Again, you have never backed this up. WHY is x86 off the pace in high speed image manipulation? What do you mean by that anyway? How do you explain that things like Autocad, Pro Engineer, 3D Studio MAX, and such are all available for x86, and are often used professionally?
How do you explain that Apple lost its advantage in PhotoShop against the latest breed in x86?
How do you explain the fact that Pixar just bought an x86 cluster?
So, we have a lot of facts that deny your statement... Are there ANY that back it up? You've not given one yet.

As for DirectX... Since it's not actually implemented on other hardware than regular x86, Itanium2 and G5 computers, it's rather hard to say anything about its performance on larger systems, isn't it?
So, we can only do this the theoretical way... That is why you should explain why exactly DirectX would not be suitable... Tell me what part of its design would prohibit it from performing well on other hardware?
And how does OpenGL relate to all this? Is this model also not suitable for this hardware? What is the difference exactly? In fact, what kind of hardware and software are you thinking about anyway, specifically?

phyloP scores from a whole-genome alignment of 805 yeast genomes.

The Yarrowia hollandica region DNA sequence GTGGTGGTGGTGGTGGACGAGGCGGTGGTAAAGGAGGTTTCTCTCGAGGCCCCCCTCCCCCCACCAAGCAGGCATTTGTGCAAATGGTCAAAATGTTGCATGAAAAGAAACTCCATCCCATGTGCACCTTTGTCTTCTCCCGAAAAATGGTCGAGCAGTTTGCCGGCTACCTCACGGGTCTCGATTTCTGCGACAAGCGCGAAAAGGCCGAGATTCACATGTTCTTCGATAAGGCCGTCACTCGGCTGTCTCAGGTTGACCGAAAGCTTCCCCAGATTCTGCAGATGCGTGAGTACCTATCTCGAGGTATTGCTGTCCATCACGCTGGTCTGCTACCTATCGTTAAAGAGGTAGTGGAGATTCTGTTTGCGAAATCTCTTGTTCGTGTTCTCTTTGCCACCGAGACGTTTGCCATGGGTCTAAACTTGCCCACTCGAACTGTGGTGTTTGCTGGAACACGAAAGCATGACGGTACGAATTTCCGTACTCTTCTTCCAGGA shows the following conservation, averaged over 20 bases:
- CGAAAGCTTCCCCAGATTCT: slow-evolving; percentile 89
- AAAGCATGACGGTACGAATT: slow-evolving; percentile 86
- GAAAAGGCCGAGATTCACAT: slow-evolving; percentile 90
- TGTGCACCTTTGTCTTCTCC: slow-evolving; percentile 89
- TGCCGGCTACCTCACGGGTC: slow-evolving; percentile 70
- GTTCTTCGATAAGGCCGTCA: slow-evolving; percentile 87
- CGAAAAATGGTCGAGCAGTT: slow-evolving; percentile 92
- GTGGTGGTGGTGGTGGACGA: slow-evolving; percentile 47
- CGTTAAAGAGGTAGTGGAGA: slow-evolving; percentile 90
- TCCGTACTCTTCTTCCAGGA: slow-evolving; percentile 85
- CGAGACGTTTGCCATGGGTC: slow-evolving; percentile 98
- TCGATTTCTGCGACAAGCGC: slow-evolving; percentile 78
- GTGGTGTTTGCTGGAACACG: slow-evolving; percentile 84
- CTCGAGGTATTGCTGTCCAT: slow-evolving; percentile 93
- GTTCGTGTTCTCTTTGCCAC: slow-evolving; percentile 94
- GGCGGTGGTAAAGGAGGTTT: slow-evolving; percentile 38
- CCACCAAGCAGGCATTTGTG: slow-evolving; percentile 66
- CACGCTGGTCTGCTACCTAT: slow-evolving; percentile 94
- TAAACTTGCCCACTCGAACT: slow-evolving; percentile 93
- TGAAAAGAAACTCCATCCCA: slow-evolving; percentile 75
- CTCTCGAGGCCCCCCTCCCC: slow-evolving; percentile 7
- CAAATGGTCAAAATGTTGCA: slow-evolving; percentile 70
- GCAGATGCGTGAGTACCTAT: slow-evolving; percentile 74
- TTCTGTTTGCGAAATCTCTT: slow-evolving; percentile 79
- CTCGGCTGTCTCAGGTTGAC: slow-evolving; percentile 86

I would like to think I did something clever by making reference to Silicon Graphics hardware and OpenGL


Well not really, since as I've said a few times before, their current hardware doesn't quite reach the level of standard PC 'game' hardware... We have 12 bit integer colour components where the PC stuff has 24 bit floating point, or more... And we have a 24 bit zbuffer where PCs have 32 bit these days. Also, the SGI workstations aren't very impressive, really, with their old MIPS CPUs running short of 1 GHz.
SGI is having some trouble keeping up, these days. In fact, your beloved Altrix has a rather sad 36 GB disk in it... Even my PC has more than that. Also, it is simply built on standard Itanium2 CPUs, no longer the specific optimized MIPS CPUs... And it runs linux... This all comes very close to generic x86-grade software and hardware.
Oh, and ofcourse then there is OpenGL which struggles to support all the latest features that DirectX 9 already supports... As I said earlier though, they already 'borrowed' ps2.0 in the form of the ARB2 fragment program extension... And Cg/glslang are just clones of the HLSL obviously... So how exactly are SGI hardware and OpenGL better again?

Try competing with that type hardware on a current basis and you find that x86 is simply out of its league.